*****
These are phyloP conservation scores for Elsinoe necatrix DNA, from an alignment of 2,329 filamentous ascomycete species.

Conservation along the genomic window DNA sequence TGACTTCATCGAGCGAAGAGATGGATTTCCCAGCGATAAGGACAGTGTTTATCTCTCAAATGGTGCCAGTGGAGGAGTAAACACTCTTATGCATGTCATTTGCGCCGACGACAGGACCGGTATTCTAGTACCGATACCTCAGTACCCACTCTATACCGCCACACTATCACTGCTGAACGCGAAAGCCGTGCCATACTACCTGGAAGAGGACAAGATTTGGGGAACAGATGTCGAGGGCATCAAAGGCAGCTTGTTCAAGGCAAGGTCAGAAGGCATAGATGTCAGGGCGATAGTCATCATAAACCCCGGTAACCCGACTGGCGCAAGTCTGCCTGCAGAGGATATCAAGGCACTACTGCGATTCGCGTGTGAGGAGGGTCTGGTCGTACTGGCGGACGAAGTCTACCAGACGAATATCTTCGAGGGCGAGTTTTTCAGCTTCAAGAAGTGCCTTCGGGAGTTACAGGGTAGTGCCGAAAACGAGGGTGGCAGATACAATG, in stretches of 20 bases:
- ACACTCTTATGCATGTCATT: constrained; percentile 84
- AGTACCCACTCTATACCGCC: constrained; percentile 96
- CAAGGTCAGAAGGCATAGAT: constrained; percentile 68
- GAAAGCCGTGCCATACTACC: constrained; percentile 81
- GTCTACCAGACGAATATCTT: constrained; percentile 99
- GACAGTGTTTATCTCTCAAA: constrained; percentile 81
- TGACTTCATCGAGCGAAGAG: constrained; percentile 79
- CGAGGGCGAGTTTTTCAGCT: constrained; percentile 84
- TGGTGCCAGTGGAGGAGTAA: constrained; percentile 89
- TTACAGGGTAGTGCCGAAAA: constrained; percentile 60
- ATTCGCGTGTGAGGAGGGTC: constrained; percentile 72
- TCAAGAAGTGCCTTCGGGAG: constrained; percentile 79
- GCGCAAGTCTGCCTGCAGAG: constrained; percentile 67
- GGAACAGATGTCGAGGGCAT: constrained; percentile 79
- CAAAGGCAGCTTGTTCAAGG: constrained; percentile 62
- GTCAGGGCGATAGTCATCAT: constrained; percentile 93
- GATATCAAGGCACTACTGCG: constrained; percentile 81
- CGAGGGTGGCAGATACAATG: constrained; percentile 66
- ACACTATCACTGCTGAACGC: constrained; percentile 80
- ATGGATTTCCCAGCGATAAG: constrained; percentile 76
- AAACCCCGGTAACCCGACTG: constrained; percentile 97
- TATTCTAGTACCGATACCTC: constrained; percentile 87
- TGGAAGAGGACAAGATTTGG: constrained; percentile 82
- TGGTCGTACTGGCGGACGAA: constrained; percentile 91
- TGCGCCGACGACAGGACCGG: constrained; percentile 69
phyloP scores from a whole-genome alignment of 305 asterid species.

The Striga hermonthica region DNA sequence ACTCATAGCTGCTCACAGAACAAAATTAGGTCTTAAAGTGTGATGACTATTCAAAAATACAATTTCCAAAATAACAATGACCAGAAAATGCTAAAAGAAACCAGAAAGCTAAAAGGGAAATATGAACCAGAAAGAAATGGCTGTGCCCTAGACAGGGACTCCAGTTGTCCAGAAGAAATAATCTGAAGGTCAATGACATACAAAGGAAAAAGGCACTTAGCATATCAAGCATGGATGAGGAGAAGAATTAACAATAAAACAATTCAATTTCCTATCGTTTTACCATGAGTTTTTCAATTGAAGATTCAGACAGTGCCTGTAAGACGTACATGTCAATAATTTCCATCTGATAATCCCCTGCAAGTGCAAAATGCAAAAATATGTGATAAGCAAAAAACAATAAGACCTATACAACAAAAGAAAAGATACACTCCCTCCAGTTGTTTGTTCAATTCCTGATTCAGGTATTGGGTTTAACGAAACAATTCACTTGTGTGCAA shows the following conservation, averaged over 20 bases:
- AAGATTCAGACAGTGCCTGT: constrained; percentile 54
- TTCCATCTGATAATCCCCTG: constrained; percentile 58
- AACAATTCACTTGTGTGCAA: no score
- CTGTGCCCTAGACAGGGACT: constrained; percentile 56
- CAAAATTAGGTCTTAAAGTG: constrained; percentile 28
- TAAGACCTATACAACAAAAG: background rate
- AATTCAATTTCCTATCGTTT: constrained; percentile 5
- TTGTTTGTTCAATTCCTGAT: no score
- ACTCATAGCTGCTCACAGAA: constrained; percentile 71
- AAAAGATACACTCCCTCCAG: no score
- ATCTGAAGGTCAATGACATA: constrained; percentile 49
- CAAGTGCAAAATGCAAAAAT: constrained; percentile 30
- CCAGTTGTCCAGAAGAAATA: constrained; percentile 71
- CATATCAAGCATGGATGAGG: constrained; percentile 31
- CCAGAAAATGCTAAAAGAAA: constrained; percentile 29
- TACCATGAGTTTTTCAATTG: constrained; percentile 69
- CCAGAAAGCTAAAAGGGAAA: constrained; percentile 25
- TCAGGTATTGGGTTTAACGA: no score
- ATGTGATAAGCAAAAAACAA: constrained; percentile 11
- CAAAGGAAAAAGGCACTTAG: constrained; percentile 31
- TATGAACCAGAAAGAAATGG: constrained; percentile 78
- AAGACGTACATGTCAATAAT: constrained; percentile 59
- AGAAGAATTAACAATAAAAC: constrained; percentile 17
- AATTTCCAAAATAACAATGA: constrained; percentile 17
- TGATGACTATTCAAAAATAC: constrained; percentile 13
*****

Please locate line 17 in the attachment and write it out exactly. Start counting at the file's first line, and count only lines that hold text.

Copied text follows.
- CAAAGGCAGCTTGTTCAAGG: constrained; percentile 62